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  • Dr. Allissa Gaul


STRESS. What do you do when you hear or see that word? Do your shoulders tense? Does your stomach tie itself in knots? Or do you roll your eyes thinking “here they go again”? Stress is a huge topic and we hear about it all the time. Experts claim that up to 90% of doctor’s visits involve stress-related complaints. We know that too much stress can have negative effects on our health and yet we often glaze over it and paint it with that “it’s just psychosomatic” brush. So what exactly is stress and how does it impact our health?

The medical dictionary defines stress as “an organism's total response to environmental demands or pressures.” So in plain words, stress is your body’s response to a challenge. Clearly, this can be a good thing. If a bear is chasing you in the woods and your stress response allows you to run faster, that is probably in your best interest. The branch of our autonomic nervous system, called the sympathetic nervous system, becomes very active during a stress response. When this system is active adrenalin races through our veins and more blood is pumped into our arms and legs instead of our digestive tracts, our pupils dilate and our hearts beat faster. This allows us to be faster and stronger, see better, and be able to supply more oxygen and nutrients to our brain and muscles. It also means that in this state basic functions, like digesting our food properly and sleeping, go by the way side.

When we perceive a stressor, a part of our brain called the hypothalamus releases several hormones. One of these hormones is called corticotrophin-releasing hormone (CRH). CRH goes to a gland in the brain called the pituitary gland. The pituitary gland is often referred to as the master gland because of its important role in balancing our body’s hormones. The pituitary gland responds to CRH by releasing adrenocorticotropic hormone (ACTH). This hormone acts on the adrenal glands which in turn produce stress hormones such as cortisol and epinephrine (adrenaline).

The interesting thing about stress is that the body does not necessarily distinguish between different types of stress. Your body will produce the same hormones when faced with a bear in the woods as when you answer your mother-in-law’s phone call. Even what we would consider “good events”, like winning the lottery and moving to the Bahamas, would induce the same stress response as a “bad event”, like the passing of a loved one, because of the amount of change it introduces to our system. Furthermore, it doesn’t matter whether the stressor is “real” or not. The entire response is based on our perception. So, if we perceive something to be stressful, our bodies will produce real stress hormones. Quite often these perceptions are on a subconscious level and we don’t even realize that we are perceiving a stressor. Our bodies, however, will be showing signs of stress and it may take an increased self-awareness on our part to correctly identify the stressor.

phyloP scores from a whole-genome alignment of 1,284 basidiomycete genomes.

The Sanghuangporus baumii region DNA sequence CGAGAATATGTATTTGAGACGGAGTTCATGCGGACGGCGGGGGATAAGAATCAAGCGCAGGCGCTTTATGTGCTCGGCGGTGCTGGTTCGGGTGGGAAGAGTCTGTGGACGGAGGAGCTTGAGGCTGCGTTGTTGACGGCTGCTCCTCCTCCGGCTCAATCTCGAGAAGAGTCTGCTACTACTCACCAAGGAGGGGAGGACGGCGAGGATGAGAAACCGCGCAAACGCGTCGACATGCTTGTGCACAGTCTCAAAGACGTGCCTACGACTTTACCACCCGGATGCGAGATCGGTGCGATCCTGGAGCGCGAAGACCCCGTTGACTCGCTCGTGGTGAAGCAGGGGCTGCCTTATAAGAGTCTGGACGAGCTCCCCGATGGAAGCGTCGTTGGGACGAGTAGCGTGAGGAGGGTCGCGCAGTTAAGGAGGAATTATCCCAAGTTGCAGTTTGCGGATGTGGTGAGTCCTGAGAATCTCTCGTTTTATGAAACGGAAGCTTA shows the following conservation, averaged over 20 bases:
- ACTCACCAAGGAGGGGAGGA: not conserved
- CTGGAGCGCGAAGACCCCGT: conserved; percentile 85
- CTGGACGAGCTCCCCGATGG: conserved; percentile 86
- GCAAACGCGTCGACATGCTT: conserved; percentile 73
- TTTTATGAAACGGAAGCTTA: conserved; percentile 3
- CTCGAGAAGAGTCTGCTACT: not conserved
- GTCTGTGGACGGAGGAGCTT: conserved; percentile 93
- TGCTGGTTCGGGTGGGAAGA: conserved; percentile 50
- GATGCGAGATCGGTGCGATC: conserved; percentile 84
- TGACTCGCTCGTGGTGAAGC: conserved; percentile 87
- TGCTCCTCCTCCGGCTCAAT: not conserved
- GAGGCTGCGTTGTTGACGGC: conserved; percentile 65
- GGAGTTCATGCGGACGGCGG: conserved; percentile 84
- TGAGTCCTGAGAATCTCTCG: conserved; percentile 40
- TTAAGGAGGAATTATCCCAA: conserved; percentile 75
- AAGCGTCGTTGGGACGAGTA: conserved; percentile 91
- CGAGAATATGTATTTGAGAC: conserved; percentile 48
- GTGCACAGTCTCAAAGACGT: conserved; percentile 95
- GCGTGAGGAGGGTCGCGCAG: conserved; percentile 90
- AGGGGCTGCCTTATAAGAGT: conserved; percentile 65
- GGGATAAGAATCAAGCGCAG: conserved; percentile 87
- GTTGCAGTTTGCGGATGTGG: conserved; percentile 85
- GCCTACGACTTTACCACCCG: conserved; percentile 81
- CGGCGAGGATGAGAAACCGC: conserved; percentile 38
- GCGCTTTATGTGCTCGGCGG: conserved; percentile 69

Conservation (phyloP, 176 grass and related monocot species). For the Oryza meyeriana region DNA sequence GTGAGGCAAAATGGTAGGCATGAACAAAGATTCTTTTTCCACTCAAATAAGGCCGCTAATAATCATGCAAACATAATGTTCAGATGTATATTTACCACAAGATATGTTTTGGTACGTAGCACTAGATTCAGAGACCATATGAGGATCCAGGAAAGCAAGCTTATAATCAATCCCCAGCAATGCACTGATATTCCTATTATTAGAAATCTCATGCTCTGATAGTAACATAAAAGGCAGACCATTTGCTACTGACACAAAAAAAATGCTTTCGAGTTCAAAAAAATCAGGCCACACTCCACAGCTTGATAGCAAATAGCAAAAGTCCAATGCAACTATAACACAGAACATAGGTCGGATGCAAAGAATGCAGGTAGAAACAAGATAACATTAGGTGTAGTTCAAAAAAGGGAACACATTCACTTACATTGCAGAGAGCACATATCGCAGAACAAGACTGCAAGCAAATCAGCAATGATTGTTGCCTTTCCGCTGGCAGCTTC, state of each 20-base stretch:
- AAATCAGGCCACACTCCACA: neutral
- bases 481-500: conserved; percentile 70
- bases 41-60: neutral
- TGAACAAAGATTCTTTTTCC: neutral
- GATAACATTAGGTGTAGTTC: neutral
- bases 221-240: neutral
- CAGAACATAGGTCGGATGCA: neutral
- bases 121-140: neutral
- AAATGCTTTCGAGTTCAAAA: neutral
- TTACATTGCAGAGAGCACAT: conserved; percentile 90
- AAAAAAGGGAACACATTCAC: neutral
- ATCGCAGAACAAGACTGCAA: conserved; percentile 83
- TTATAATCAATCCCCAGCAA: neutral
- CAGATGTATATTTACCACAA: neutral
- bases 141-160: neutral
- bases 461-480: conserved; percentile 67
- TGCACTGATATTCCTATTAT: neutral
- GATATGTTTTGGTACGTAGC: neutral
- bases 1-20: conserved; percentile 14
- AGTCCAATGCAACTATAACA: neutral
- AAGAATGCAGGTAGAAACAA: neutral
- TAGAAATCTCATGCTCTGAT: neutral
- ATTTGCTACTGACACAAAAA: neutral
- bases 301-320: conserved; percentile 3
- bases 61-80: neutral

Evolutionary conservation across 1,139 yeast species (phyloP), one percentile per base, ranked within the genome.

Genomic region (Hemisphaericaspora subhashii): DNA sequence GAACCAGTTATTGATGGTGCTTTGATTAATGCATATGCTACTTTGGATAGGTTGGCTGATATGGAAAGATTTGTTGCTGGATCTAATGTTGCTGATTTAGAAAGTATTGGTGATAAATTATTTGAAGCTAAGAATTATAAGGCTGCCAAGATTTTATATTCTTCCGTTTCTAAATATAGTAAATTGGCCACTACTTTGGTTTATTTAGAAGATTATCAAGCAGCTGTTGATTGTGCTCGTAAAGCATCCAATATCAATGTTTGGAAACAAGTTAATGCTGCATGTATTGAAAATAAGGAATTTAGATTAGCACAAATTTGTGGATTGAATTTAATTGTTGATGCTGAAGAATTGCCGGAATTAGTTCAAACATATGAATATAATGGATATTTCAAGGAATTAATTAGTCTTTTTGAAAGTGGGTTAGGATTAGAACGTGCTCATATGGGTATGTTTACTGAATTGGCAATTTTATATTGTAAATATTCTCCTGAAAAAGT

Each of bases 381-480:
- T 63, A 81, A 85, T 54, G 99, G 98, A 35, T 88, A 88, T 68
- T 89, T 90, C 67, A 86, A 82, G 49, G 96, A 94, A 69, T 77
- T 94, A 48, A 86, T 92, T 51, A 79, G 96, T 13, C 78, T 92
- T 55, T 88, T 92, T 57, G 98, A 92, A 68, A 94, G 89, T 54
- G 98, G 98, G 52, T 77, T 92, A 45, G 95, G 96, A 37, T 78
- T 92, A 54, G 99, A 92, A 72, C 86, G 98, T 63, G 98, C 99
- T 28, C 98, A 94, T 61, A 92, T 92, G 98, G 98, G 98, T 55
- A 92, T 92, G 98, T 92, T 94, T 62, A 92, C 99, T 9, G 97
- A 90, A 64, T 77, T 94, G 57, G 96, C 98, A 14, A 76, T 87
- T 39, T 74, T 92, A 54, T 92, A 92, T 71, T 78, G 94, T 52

When we are unable to identify or change our stressors we are likely to experience chronic stress. While high cortisol levels can help us out in the short term, the long term effects of high cortisol such as decreased immunity, decreased bone production and increased blood sugar levels, are not good for our health. Consequently, we end up with the statistics like the one at the beginning of this article, that 90% of doctor’s visits are stress related.

The good news is that there are a lot of things we can do to help balance our nervous systems and our stress response. Herbal medicine, exercise, meditation and proper diet are all beneficial for managing stress. Check out our website, Facebook page and blog and stay tuned for more details and techniques on how to manage stress, or book an appointment to chat with us about your specific situation!

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